I'm not the only one that sees that, right?Against all odds, the water stages of Thrilla’s Surfari are the best. Thrilla forsakes his beloved board for a shark, and suddenly the game becomes an underwater shooter. And, what’s more, it’s a really forgiving shooter.

I’m pretty sure this whole section of the game is programmed wrong. Every time Thrilla steers his shark up to a pocket of air, his health replenishes to something like 8 HP, which is considerable compared to his normal 2 HP (health may be expanded by collecting bananas in normal stages. Note: we have no bananas). With air restoring health to previously unseen levels, it would be natural to assume that the shark stages use a Super Mario 64-esque “health as air” system, but… nope. Your health descends only thanks to random jellyfish attacks, and that’s about it. So, for shark stages, you’ve got an enormous amount of health, and an easy way to replenish it all at the tap of a button. It’s… basically the opposite of the rest of the game. And that’s a welcome change.

The bosses are MS Paint fever dreams

Seven worlds, so seven bosses. The big final boss is unique (and like a lava slug monster), but his underlings are all recycled at least once, so we wind up with three bosses, and each has their own recolor. Pretty simple so far, let’s take a look at our first boss…

Charge!

Oh Jesus Christ what am I looking at here? That’s… a double rhino? With wings? And of course it shoots its horns at you, because what else would it do? Thrilla lobs back exploding coconuts in turn, but is that really going to do any good? Does this… creature have thick rhino skin? Or feathers? How does it fly? How does it… poop? Is that the purpose of the projectiles? This monster should not be!

There’s also a giant scorpion that is comparatively very tame, but before you fight that, there’s this fellow…

Sharky!

This is some “intern’s first day” pixel work going on here, and I’m pretty sure someone noticed, as this shark shoots toilets at its enemies. That can’t be a coincidence, right? That it is trash shooting literal garbage and bathroom equipment? Someone on the staff knew they were looking at crap, and planned accordingly.

Oh, and all of these bosses are, naturally, completely impossible, and Thrilla lacks any invincibility frames to even grant the player a moment’s respite amidst the projectile deluges. But I figure I don’t even have to note how wildly unfair this game is at this point.

The plot isn’t better than the gameplay

And when I say “isn’t better” I mean “is racist as hell”.

Thrilla’s girlfriend is Barbie Bikini, and she’s kidnapped by an evil god (or something) that wants to toss her into a volcano, because, I don’t know, I guess it’s going to keep the Double Rhino happy. And, in its own primitive, NES way, that’s fine. The whole kidnapped princess thing worked for Mario, it can work for Donkey Kong’s little brother just as well. Unfortunately, Barbie was kidnapped by a literal Witch Doctor, and that means a trip to Africa. And who is hanging around Africa? Spear-chucking natives of course! And there are no signs of civilization in darkest Africa, but there are stages named for native cannibals! Not okay, guys!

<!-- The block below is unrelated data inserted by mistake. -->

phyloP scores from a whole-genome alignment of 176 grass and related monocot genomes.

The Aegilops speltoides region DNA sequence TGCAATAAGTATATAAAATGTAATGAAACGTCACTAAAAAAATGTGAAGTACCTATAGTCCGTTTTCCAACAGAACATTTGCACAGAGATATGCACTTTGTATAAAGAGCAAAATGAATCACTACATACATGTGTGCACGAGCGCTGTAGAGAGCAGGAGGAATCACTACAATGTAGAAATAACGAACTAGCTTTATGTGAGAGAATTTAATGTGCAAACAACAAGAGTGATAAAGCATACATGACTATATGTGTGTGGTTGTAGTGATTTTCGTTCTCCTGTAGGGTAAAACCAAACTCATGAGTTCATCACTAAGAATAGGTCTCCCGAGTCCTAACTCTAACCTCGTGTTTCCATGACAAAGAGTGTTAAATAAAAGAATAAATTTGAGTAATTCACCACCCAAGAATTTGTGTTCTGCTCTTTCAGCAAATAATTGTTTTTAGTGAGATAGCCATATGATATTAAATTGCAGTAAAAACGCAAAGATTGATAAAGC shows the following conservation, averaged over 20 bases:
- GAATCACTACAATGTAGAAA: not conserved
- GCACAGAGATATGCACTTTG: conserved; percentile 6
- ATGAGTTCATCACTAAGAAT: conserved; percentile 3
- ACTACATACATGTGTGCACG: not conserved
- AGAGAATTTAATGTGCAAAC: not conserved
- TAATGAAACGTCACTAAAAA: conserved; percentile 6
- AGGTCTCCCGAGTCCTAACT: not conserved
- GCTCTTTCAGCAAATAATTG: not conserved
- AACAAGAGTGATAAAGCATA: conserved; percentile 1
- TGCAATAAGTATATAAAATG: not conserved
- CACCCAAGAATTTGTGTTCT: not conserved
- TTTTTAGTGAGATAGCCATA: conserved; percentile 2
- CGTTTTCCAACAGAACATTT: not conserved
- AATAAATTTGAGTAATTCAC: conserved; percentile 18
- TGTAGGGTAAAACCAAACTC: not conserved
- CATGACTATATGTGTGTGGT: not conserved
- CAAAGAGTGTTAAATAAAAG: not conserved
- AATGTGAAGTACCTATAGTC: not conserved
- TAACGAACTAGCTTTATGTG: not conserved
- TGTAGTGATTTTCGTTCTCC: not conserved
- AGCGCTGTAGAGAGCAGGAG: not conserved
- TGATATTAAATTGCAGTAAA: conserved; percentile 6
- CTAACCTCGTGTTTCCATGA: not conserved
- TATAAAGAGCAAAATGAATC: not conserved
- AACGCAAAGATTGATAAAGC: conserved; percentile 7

Luckily, all of Thrilla’s friends moved to Africa, too, so we’ve got the assistance of…

Tiki room

Tiki Man…

So cool

Joe Cool. And, of course, our favorite surfer-cat…

AHHHHH

AHHHHHHHHHHHHH!

The game delights in trolling the player

So the third world is entirely desert based. The first two stages are pretty straightforward, but then the third is “the blue desert”. And it’s littered with coconuts, the items that allow you to play a completely annoying bonus game at the end of the stage. To be perfectly clear, every stage contains maybe a total of five coconuts, while this area has upwards of forty. The first thought of any given player is likely that this is some manner of bonus stage, a level made just to make you feel good, and, at the end, you’ll be able to earn a number of extra lives. It was very common in the NES days, and even Battletoads had the occasional stage that was just a pleasant breather.

But, nope…

WHAT?!

Ha ha. It was all a mirage. You stupid monkey.

So way to go, Thrilla’s Surfari, you’re memorable for all the wrong reasons.

FGC #311 Town & Country II: Thrilla’s Surfari

  • System: Nintendo Entertainment System. Like our other Town & Country release, I really doubt we’ll see this one revived for any reason.
  • Number of players: You can’t even die repeatedly with a buddy. One player only, suckers.
  • Say something nice: The game has a stupid difficulty curve, with the first level easily being the absolute worst (save waterfall stages). While it would have made an equally lousy impression for aesthetics, the game should start with the vastly easier desert environs. That would almost make the game…. At least playable.
  • An end: Despite the proliferation of cinema scenes throughout the game, the ending is short and to the point. It’s… fanservice.

    Teehee

    There. That’s the thirstiest image ever displayed on the NES.

  • Sidenote: Barbie Bikini appears to be the only woman in this entire game. Well, unless the double rhino is a lady double rhino.
  • Did you know? Town & Country Surf Designs is still a major manufacturer of surfboards, and they relaunched Thrilla and the Thrilla Krew branded merchandise last year. You too can finally own a Thrilla Gorilla t-shirt! Please note that Tiki Man has been rebranded as Wave Warrior, and Kool Kat is nowhere to be found.
  • Would I play again: Not for all the coconuts in Africa.

What’s next? Random ROB has chosen… Tomba for the Playstation! Do I smell bacon? Please look forward to it!

Cowabunga
At least there’s lava surfing